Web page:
• I do not claim to have detailed knowledge of her circumstances. What I have are questions, nothing more and nothing less, questions which have never, to the best of my understanding, ever been answered (and I have sought answers; that’s a different post).  Questions which ought to be asked of Ms. Grant, yea, of anybody in this situation.  I do not have answers—but the questions need to be asked, at least before uncritical allegiance is given.
  • I do not make the claim that Ms. Grant’s subsequent remarriage to Vince Gill constitutes adultery. I’ll refer you to the previous bullet point.  It might constitute adultery, but it’s possible that she had Biblical grounds to divorce Mr. Chapman; I simply don’t know.  Do know this: if she didn’t have such grounds, then she is living in an adulterous situation.  Once again, let me be clear: there are many, many professing Christians who are in this situation, and many, many professing Christians who have repented of that sin, and it is my counsel to them—and to Ms. Grant, if this is her situation—to remain now in that situation, because another divorce is not the answer.  But my point is, I don’t know.

And that’s just the point: I don’t know.  You don’t know.  And some things about the situation, I don’t care to know, don’t deserve to know, shouldn’t know.  But prior to encouraging my daughter to listen to Ms. Grant’s music; prior to buying her music myself (and I’m sure it’s beautiful, particularly given my educated hunch that she’s mellowed musically through the years, matching my mellowed tastes); prior to endorsing her in doing what she’s doing, there are some questions that, in my judgment, need to be answered.  Indeed, the failure to ask such questions strikes me as a prime example of one of the most devastating plagues currently…plaguing…the evangelical movement in America: an appalling lack of discernment.  Ironically, The Fish 104.7 was soliciting “Questions for Amy Grant” this morning.

So you know, I was a good boy…

But here are the questions I’d ask Amy Grant:

  • Amy, did you have Biblical grounds to divorce Gary Chapman? I won’t go here into what those grounds are; those of you who are believers probably (hopefully) have some idea of what they might be, even if we might differ on certain particulars.  Now obviously, if her answer were “yes”, most of the follow-up questions would be rendered moot.  I’ll actually assume a “yes” answer for the next question, and a “no” answer for the rest.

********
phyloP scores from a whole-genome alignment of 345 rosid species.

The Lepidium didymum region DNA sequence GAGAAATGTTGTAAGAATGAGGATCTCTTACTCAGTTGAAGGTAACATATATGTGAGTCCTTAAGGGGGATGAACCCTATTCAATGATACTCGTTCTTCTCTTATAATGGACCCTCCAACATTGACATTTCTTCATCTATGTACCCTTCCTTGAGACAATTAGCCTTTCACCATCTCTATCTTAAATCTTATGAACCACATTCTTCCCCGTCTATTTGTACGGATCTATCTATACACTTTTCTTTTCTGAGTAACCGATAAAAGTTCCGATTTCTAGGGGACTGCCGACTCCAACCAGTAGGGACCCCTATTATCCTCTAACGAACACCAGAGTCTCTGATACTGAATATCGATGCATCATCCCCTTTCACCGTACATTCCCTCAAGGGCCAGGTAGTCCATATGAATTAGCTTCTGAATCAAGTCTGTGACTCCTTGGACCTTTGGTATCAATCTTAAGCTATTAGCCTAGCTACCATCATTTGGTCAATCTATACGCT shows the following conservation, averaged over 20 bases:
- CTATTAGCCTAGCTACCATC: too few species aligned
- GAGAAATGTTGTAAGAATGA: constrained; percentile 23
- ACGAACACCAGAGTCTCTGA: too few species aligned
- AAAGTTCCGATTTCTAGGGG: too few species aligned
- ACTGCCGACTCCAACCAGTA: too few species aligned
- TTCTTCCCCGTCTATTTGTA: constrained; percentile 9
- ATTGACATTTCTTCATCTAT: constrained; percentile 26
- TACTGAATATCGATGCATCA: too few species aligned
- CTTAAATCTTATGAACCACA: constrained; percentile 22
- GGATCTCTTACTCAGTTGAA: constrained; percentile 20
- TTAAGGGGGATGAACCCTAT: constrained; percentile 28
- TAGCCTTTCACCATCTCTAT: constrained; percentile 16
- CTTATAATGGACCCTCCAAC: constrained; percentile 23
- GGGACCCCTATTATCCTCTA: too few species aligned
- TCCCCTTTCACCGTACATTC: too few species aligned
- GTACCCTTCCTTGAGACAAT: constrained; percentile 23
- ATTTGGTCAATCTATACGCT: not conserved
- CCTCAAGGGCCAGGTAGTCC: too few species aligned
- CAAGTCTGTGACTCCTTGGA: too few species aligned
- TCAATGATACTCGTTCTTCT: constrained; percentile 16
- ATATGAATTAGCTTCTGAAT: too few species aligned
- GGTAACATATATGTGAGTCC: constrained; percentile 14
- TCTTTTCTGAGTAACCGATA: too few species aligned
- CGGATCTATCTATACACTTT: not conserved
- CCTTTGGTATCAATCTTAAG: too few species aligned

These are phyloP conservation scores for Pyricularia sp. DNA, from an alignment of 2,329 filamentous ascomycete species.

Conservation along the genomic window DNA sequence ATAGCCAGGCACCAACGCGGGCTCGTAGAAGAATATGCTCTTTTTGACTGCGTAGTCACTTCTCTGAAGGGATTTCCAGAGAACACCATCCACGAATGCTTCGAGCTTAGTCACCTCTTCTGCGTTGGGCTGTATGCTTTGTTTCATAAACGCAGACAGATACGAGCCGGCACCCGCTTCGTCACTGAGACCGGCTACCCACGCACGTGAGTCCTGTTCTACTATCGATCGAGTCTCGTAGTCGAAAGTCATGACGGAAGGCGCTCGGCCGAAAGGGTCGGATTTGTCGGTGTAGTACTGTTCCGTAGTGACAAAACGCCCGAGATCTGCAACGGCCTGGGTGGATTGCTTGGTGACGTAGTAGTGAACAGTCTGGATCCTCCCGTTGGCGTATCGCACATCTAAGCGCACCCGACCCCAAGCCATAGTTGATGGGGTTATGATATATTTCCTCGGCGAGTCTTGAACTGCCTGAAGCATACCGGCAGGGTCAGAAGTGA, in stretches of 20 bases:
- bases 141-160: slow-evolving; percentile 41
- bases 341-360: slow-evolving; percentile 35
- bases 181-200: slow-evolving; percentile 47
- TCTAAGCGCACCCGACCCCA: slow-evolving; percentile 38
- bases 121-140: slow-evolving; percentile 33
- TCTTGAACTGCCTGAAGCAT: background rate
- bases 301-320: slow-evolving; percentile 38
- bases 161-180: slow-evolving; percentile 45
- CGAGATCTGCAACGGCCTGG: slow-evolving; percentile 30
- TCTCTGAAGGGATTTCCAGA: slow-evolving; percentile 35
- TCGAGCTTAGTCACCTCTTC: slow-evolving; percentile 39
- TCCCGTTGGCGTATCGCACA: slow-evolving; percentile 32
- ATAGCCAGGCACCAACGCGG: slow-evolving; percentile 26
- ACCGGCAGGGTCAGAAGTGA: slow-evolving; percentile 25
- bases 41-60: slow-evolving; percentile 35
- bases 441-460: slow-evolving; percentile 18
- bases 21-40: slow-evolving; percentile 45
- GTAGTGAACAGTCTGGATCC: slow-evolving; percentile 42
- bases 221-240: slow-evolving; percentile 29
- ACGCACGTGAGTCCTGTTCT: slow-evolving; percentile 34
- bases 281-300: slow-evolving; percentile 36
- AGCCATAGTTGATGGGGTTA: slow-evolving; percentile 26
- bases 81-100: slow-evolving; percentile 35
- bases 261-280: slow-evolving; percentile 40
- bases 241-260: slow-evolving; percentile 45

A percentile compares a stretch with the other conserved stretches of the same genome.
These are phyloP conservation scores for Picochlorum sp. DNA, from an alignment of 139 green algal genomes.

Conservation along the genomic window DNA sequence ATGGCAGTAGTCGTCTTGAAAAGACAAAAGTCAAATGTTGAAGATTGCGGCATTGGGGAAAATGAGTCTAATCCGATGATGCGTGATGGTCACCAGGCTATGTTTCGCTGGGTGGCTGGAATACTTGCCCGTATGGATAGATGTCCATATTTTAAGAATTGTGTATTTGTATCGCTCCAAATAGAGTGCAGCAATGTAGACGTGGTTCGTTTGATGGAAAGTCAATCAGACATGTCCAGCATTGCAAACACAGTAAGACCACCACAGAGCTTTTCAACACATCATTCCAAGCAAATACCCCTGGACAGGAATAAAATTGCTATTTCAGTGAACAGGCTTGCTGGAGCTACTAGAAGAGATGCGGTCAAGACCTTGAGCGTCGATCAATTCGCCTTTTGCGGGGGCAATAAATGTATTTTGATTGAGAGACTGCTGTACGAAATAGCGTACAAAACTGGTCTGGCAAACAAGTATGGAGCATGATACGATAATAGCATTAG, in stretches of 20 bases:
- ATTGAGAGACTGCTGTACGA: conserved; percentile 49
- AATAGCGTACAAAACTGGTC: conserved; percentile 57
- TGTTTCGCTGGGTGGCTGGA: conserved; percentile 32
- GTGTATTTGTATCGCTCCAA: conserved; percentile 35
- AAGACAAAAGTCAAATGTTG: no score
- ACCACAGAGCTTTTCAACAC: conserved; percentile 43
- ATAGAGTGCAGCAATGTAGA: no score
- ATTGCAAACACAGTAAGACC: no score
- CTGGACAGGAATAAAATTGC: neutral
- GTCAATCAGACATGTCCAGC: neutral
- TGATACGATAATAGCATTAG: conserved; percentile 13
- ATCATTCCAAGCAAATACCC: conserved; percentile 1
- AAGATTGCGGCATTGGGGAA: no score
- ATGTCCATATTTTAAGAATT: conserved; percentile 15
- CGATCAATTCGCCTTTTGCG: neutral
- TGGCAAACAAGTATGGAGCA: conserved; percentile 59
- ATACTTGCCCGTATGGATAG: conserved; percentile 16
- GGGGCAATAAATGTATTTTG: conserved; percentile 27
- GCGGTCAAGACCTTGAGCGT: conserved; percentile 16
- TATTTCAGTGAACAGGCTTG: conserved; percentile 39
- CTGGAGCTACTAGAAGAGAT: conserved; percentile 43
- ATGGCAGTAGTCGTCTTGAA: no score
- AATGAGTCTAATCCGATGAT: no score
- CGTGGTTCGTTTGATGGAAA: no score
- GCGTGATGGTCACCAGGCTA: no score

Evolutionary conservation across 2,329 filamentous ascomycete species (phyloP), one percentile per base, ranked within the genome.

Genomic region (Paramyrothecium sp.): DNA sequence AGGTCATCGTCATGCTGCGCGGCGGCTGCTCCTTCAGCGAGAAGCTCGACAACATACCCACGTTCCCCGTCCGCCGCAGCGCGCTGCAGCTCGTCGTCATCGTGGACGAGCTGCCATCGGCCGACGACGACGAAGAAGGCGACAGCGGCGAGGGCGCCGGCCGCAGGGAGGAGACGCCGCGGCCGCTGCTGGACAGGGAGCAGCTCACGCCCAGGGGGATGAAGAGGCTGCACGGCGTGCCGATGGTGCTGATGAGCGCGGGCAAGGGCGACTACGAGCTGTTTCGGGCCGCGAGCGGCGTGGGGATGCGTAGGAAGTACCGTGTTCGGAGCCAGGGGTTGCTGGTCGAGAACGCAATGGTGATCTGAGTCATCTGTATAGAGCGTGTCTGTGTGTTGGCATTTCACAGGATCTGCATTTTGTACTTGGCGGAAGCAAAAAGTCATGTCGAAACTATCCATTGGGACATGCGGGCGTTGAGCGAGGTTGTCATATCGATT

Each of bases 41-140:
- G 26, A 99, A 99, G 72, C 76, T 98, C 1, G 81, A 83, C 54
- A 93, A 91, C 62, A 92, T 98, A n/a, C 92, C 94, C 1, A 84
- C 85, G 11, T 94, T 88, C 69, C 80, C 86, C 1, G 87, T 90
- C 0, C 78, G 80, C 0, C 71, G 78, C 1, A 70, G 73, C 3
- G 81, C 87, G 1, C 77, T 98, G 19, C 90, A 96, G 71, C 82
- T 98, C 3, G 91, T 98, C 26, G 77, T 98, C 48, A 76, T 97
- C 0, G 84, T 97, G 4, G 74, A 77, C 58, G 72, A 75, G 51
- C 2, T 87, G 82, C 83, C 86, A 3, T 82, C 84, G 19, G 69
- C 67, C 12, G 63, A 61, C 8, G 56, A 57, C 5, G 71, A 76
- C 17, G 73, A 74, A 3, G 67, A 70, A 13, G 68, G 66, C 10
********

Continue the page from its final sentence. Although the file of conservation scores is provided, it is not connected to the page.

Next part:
• Amy, was your relationship with Vince Gill completely aboveboard during your marriage to Mr. Chapman, and would an independent, knowledgeable observer of it agree that it was? Again, I stress that I do not know the answer; these are questions, folks.  I raise this one, though, because her former husband has suggested this not to be the case.  He could be lying.  He could be bitter.  But isn’t the question worth asking?
  • Assuming a “no” to the first question (as I will do from here on out), Amy, what kind of accountability to a local church—and its leadership—was in place in your life during the period that led up to, and included, your divorce—and did you submit yourselves fully to this authority? This question is critical, and ought to be critical for all believers: under whose authority—real, legitimate, Biblical authority with teeth in it—do you live?  Are you part of a church, Christian, that is willing (if need be, perish the thought) to kick you out?  If not, you have two legitimate options: one, demand of leadership that it changes its ways such that it becomes a church willing to kick people out, or two, leave that church and find a real one.  Yes, you heard me.
  • Amy, did a church work with you through the process of repentance, confession, and restoration—and then did that church pronounce you restored, and ready again to minister publicly?  If so, what church is that? There is not a bone in my body that believes that a divorced person is forever disqualified from ministering, depending on the circumstances, of course (which again, we won’t get into here).  But when a person sins so publicly, there must be real repentance and restoration; absent and until this, the person is disqualified from holding such a public position of Christian leadership (check that: delete “public”).
  • Amy, particularly given your high profile, do you have an ongoing accountability relationship even now with a church/its leadership whereby you are held accountable? This question relates to the possibility that she’d fall again into the same sin—and to what would keep her from again tarnishing the reputation of Christ in this way (again, I’m only assuming a “no” to the first question, not making any judgment).
  • One more question, Amy (and I ask this to any Christian radio station/publisher/bookseller that would promote her): if a young lady were facing the exact same circumstances as you did in your marriage to Gary, would you counsel her to take the same action you did—and can you justify this Biblically? This goes to questions of “hero worship”, and to her current fidelity to the Scriptures.  If Ms. Grant is indeed ministering for the Lord, then she must be in line with clear Bible teaching.  This question goes to that.

The deeper point isn’t really about Amy Grant at all; it’s rather about some other things:

  • Our obsession as evangelicals with the bigger, the “better”, the more glamorous, the “we’re as hip and cool as the world”—and the way that causes us to gloss over and/or excuse failings in the lives of our “heroes”;